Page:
Friday, July 21, 2006


Looks like reception to Lady in the Water has been less-than-thrilled. At, the overall number of good reviews are among the lowest of any movie I've seen this year. This isn't exactly surprising, considering the movie has a lot on its mind and it doesn't steep itself in its mythology in the best way (as I refer to in my own review, the way the mythology is laid out is the most annoying aspect of the movie). As someone who doesn't read any reviews before taking on the task himself, I'm not surprised when there is disagreement--but this is an overwhelming, almost did-I-see-the-same-movie kind of response.

And then I wonder--is a movie like Lady in the Water, all dreamlike and dense, a movie better suited to watching in a room full of people during the daytime, or by yourself in the early morning hours? Or some other combination? There is no doubt that different factors of time, place, and particular audience vary a degree of enjoyment in a film. I usually see movies by myself, and I've found that some of the movies I've seen have a different feel when I watch them under different circumstances. How a movie hits you is a unique experience, to be sure, one that makes film criticism a truly inexact "science."

It reminds me of my love of Contact, the Zemeckis film based on the Carl Sagan novel. There are scenes in that movie that seem so perfect to me and I loved it. But then, you have an everyday moviegoer, I feel typified by Mr. Garrison in one "South Park" episode, who vomits in the mentioning of it and says, "I watched that whole movie to see the alien and it turned out to be her goddamn father."

Who knows what time will do to this picture. Right now, I think it's something that will be enjoyed years down the road. Of course, it could be one of those that will be forever panned as a prime example of ego run amok. There's no doubt Shyamalan has one of those--I sometimes wonder if that's what hurts his films the most, especially with critics who, before the movie even starts are saying, "OK, Mr. Mastermind. Show me something." I've seen that kind of sentiment laced through many of the reviews I've read today. There's no doubt it's within the collective critic consciousness.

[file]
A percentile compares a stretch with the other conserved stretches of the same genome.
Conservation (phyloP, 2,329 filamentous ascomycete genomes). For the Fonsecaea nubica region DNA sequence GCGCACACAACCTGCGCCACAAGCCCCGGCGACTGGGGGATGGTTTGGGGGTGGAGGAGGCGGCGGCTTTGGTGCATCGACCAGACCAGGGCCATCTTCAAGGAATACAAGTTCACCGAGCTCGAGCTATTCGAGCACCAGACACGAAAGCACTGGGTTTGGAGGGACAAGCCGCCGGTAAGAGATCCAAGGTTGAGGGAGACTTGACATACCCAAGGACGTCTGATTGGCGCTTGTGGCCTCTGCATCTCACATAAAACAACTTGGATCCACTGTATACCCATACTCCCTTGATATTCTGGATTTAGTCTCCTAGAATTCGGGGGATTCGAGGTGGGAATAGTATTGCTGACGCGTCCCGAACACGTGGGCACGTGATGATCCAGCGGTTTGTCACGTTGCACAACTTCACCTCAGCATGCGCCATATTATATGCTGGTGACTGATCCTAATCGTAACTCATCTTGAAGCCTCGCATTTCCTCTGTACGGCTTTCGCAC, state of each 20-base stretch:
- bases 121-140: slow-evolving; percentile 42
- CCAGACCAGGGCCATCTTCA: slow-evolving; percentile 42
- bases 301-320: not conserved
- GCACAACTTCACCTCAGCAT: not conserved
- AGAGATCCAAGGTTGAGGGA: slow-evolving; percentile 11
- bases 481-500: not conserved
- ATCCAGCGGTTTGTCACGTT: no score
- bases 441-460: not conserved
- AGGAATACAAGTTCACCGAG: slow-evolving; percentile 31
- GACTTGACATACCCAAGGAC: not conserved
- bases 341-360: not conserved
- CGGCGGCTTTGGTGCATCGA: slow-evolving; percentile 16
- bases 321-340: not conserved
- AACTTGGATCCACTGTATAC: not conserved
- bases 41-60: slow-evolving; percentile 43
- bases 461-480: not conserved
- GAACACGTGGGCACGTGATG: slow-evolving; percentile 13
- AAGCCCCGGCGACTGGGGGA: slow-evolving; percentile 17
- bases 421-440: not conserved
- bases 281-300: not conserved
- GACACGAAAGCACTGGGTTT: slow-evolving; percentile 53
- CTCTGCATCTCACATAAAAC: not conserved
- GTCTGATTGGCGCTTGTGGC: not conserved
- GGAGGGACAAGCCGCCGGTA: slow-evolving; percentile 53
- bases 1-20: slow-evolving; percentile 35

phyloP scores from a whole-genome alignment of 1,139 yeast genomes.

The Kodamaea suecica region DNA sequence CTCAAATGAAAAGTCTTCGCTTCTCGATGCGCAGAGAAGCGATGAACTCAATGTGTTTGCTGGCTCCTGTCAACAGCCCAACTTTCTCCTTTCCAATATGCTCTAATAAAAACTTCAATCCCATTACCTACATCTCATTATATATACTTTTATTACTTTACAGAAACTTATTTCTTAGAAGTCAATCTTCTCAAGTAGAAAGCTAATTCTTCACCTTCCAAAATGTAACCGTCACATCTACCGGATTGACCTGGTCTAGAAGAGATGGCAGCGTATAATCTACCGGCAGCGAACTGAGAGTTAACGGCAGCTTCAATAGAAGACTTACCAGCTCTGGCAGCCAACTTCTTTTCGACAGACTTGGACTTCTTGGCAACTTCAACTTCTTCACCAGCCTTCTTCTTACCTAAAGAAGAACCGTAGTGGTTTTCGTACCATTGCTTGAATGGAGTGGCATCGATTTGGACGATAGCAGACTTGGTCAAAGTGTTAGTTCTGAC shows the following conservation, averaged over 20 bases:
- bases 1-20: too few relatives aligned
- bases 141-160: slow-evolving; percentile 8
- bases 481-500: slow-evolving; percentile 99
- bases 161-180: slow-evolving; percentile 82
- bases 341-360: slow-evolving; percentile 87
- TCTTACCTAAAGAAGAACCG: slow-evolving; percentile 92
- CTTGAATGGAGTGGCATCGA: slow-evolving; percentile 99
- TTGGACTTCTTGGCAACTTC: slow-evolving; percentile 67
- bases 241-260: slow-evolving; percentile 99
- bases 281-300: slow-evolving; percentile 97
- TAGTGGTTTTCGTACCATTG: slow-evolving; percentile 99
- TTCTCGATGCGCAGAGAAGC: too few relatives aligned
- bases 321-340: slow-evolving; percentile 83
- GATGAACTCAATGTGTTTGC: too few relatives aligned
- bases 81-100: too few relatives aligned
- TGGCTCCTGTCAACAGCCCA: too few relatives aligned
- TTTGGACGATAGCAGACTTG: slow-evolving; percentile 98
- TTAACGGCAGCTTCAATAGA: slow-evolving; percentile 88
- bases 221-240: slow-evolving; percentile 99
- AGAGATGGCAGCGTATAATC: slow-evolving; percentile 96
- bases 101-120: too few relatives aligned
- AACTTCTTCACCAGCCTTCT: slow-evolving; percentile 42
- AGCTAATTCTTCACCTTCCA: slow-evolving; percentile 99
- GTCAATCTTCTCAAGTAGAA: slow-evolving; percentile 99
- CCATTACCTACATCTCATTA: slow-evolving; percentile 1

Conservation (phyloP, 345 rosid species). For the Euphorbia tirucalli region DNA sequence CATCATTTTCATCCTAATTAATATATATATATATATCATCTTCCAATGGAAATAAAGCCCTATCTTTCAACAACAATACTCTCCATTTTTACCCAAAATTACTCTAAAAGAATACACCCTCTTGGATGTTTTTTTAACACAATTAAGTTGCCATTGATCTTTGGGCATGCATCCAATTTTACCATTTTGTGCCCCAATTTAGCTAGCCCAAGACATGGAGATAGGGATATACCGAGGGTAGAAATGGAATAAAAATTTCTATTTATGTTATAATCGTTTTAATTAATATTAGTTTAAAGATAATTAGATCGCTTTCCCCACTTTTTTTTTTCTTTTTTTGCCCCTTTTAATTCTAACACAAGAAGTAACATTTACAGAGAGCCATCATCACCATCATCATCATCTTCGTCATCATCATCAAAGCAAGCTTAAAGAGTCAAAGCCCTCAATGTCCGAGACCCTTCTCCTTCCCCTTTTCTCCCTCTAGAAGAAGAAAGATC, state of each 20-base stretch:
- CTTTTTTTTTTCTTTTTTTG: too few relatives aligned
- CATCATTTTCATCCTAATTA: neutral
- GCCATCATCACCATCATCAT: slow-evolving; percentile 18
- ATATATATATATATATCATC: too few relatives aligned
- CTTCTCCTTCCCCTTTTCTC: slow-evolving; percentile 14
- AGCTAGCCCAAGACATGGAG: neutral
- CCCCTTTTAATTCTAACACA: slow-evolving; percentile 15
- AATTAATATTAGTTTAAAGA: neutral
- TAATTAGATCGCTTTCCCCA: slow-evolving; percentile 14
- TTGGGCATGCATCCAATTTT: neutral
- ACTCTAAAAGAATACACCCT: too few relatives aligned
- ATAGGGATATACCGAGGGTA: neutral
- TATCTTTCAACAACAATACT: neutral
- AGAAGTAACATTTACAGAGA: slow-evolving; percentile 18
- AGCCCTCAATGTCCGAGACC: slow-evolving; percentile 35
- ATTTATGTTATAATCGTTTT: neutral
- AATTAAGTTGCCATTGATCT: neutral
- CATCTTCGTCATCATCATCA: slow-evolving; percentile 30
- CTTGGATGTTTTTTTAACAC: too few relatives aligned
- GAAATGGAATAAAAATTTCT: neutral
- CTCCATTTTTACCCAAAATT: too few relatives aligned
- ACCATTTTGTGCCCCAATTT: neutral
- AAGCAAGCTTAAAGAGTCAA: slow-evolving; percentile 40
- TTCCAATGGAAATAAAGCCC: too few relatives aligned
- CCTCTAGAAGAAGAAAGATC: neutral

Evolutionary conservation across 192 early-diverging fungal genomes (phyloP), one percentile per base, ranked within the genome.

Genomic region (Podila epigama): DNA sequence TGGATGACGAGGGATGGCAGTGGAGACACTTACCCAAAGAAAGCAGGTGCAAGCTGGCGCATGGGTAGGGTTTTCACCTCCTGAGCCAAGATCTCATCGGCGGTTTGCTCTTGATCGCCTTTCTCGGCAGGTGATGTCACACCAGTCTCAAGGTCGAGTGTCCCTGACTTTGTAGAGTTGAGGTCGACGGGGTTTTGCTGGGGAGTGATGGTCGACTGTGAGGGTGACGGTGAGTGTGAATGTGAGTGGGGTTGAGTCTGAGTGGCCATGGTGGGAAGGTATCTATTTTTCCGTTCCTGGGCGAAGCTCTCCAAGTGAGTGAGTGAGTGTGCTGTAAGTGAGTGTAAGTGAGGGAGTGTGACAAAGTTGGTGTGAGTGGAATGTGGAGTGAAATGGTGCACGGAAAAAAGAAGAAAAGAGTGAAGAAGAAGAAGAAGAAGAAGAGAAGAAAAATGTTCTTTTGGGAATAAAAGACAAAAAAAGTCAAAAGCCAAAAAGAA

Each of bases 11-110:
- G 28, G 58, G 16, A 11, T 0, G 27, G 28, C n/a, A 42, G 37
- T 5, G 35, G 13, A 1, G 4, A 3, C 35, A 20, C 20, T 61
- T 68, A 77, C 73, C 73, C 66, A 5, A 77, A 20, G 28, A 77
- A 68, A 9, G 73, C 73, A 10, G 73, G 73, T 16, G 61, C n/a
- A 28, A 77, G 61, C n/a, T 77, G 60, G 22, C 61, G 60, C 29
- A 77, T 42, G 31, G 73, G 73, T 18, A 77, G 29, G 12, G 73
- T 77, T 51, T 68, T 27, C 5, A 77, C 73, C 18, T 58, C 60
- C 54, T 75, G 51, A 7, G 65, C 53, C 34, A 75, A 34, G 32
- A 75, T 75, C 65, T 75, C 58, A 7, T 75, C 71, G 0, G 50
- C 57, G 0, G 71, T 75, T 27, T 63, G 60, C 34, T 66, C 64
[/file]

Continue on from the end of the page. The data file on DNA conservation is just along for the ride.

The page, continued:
By the way, despite my rather warm reception to the movie, I do think John Q Average will hate this movie passionately. It all goes back to the Garrison quote. People want strictly entertainment, escape, not ponderance. Nothing wrong with that, for sure.


At 7/22/2006 05:57:00 AM, Blogger Reel Fanatic said...

I hope the critics are wrong on this one, but I'm starting to doubt it .. in my mind, M Night hasn't made a great movie since Unbreakable, and it looks like this one won't break his losing streak

At 7/22/2006 10:46:00 AM, Blogger Chris said...

What's funny is that I disagree with them but the overwhelming negative response made me wonder if I was "wrong" to like it. That, of course, is ridiculous thinking because it's all matter of opinion--but maybe one day down the road I'll watch it again and go, "Man, I must have been in a dreamlike state to like that movie."

At 7/22/2006 03:00:00 PM, Blogger Jonathan said...

My Saint Bernard just had some puppies, and that's a 24/7 job for the next couple of weeks, so I'm not real sure when I'll get to go see this, but I'm dying to. Of course, I don't consider myself John Q moviegoer, so hopefully I'll have the same reaction as Chris. And remember "Unbreakable" never got great reviews, and to this day there are plenty of people who hate it. Then there are a lot of us, like myself, who can't get enough of it. "Lady in the Water" hopefully is the same kind of deal. But Shylaman's ego is certainly a turn off to alot of people, but a good movie is still a good movie. It's not like he's the only pompous director or writer out there; he's just one of the few who comes out and admits it.

At 7/23/2006 02:57:00 AM, Blogger Chris said...

I would like to mention that this movie is certainly no Unbreakable. You will definitely hate the movie if you're looking for that kind of quality.


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